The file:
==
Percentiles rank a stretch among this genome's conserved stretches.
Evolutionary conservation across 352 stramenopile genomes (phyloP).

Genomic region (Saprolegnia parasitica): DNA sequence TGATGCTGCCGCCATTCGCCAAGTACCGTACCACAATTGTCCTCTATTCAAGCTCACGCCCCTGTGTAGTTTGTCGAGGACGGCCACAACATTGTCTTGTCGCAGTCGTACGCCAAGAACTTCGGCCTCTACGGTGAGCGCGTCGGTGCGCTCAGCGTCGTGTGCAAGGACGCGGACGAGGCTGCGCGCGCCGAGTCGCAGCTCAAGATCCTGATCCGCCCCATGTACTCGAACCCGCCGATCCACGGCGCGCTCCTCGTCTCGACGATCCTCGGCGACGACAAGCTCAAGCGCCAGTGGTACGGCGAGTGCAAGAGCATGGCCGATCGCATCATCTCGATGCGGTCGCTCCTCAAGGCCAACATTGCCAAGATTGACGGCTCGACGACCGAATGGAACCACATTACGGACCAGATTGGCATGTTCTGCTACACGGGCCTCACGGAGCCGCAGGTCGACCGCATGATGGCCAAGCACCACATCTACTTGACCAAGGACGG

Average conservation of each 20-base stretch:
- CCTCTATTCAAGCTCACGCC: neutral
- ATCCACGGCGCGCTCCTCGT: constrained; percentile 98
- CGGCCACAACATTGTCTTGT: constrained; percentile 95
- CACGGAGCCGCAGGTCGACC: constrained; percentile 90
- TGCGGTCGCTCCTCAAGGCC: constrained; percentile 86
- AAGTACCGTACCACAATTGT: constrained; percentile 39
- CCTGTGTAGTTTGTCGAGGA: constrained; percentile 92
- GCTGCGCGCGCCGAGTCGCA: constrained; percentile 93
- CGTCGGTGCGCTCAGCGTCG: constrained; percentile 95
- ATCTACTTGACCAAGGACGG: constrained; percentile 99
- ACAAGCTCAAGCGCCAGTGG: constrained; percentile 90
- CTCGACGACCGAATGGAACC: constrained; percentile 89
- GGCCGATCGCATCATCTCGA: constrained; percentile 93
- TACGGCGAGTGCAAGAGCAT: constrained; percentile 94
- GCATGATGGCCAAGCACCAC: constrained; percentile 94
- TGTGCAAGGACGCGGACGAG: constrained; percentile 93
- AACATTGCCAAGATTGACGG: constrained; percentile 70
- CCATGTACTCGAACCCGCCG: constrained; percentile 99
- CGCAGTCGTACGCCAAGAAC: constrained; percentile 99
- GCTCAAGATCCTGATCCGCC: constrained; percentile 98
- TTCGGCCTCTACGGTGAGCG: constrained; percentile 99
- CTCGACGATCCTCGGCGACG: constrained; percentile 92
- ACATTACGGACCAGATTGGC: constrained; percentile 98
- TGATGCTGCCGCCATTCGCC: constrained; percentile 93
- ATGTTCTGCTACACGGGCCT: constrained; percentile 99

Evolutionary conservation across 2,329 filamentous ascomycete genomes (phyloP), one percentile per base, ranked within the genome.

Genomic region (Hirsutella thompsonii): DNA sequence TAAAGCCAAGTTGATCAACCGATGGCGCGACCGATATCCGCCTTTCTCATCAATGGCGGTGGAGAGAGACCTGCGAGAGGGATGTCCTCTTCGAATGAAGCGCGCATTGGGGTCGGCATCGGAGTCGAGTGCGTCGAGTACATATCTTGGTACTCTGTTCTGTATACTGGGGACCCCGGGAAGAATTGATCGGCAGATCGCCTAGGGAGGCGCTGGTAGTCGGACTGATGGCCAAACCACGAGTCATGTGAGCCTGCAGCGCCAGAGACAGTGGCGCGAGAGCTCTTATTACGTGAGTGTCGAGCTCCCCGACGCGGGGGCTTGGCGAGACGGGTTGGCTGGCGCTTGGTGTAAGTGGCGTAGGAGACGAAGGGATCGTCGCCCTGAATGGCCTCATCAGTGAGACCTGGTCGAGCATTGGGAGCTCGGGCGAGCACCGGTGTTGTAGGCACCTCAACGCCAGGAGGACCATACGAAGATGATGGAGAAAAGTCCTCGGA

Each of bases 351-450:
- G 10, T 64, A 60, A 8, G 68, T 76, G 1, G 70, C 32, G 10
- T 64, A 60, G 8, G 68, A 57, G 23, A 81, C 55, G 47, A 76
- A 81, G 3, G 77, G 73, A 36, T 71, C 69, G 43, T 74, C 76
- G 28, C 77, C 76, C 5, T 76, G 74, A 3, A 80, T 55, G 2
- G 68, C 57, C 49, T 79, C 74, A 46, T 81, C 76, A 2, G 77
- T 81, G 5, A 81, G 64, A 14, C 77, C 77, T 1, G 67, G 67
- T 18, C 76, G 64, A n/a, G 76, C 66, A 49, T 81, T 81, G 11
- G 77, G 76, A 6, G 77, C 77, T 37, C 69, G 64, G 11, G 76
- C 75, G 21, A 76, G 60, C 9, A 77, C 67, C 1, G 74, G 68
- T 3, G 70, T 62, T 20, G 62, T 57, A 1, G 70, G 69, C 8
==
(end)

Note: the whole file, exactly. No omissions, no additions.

Percentiles rank a stretch among this genome's conserved stretches.
Evolutionary conservation across 352 stramenopile genomes (phyloP).

Genomic region (Saprolegnia parasitica): DNA sequence TGATGCTGCCGCCATTCGCCAAGTACCGTACCACAATTGTCCTCTATTCAAGCTCACGCCCCTGTGTAGTTTGTCGAGGACGGCCACAACATTGTCTTGTCGCAGTCGTACGCCAAGAACTTCGGCCTCTACGGTGAGCGCGTCGGTGCGCTCAGCGTCGTGTGCAAGGACGCGGACGAGGCTGCGCGCGCCGAGTCGCAGCTCAAGATCCTGATCCGCCCCATGTACTCGAACCCGCCGATCCACGGCGCGCTCCTCGTCTCGACGATCCTCGGCGACGACAAGCTCAAGCGCCAGTGGTACGGCGAGTGCAAGAGCATGGCCGATCGCATCATCTCGATGCGGTCGCTCCTCAAGGCCAACATTGCCAAGATTGACGGCTCGACGACCGAATGGAACCACATTACGGACCAGATTGGCATGTTCTGCTACACGGGCCTCACGGAGCCGCAGGTCGACCGCATGATGGCCAAGCACCACATCTACTTGACCAAGGACGG

Average conservation of each 20-base stretch:
- CCTCTATTCAAGCTCACGCC: neutral
- ATCCACGGCGCGCTCCTCGT: constrained; percentile 98
- CGGCCACAACATTGTCTTGT: constrained; percentile 95
- CACGGAGCCGCAGGTCGACC: constrained; percentile 90
- TGCGGTCGCTCCTCAAGGCC: constrained; percentile 86
- AAGTACCGTACCACAATTGT: constrained; percentile 39
- CCTGTGTAGTTTGTCGAGGA: constrained; percentile 92
- GCTGCGCGCGCCGAGTCGCA: constrained; percentile 93
- CGTCGGTGCGCTCAGCGTCG: constrained; percentile 95
- ATCTACTTGACCAAGGACGG: constrained; percentile 99
- ACAAGCTCAAGCGCCAGTGG: constrained; percentile 90
- CTCGACGACCGAATGGAACC: constrained; percentile 89
- GGCCGATCGCATCATCTCGA: constrained; percentile 93
- TACGGCGAGTGCAAGAGCAT: constrained; percentile 94
- GCATGATGGCCAAGCACCAC: constrained; percentile 94
- TGTGCAAGGACGCGGACGAG: constrained; percentile 93
- AACATTGCCAAGATTGACGG: constrained; percentile 70
- CCATGTACTCGAACCCGCCG: constrained; percentile 99
- CGCAGTCGTACGCCAAGAAC: constrained; percentile 99
- GCTCAAGATCCTGATCCGCC: constrained; percentile 98
- TTCGGCCTCTACGGTGAGCG: constrained; percentile 99
- CTCGACGATCCTCGGCGACG: constrained; percentile 92
- ACATTACGGACCAGATTGGC: constrained; percentile 98
- TGATGCTGCCGCCATTCGCC: constrained; percentile 93
- ATGTTCTGCTACACGGGCCT: constrained; percentile 99

Evolutionary conservation across 2,329 filamentous ascomycete genomes (phyloP), one percentile per base, ranked within the genome.

Genomic region (Hirsutella thompsonii): DNA sequence TAAAGCCAAGTTGATCAACCGATGGCGCGACCGATATCCGCCTTTCTCATCAATGGCGGTGGAGAGAGACCTGCGAGAGGGATGTCCTCTTCGAATGAAGCGCGCATTGGGGTCGGCATCGGAGTCGAGTGCGTCGAGTACATATCTTGGTACTCTGTTCTGTATACTGGGGACCCCGGGAAGAATTGATCGGCAGATCGCCTAGGGAGGCGCTGGTAGTCGGACTGATGGCCAAACCACGAGTCATGTGAGCCTGCAGCGCCAGAGACAGTGGCGCGAGAGCTCTTATTACGTGAGTGTCGAGCTCCCCGACGCGGGGGCTTGGCGAGACGGGTTGGCTGGCGCTTGGTGTAAGTGGCGTAGGAGACGAAGGGATCGTCGCCCTGAATGGCCTCATCAGTGAGACCTGGTCGAGCATTGGGAGCTCGGGCGAGCACCGGTGTTGTAGGCACCTCAACGCCAGGAGGACCATACGAAGATGATGGAGAAAAGTCCTCGGA

Each of bases 351-450:
- G 10, T 64, A 60, A 8, G 68, T 76, G 1, G 70, C 32, G 10
- T 64, A 60, G 8, G 68, A 57, G 23, A 81, C 55, G 47, A 76
- A 81, G 3, G 77, G 73, A 36, T 71, C 69, G 43, T 74, C 76
- G 28, C 77, C 76, C 5, T 76, G 74, A 3, A 80, T 55, G 2
- G 68, C 57, C 49, T 79, C 74, A 46, T 81, C 76, A 2, G 77
- T 81, G 5, A 81, G 64, A 14, C 77, C 77, T 1, G 67, G 67
- T 18, C 76, G 64, A n/a, G 76, C 66, A 49, T 81, T 81, G 11
- G 77, G 76, A 6, G 77, C 77, T 37, C 69, G 64, G 11, G 76
- C 75, G 21, A 76, G 60, C 9, A 77, C 67, C 1, G 74, G 68
- T 3, G 70, T 62, T 20, G 62, T 57, A 1, G 70, G 69, C 8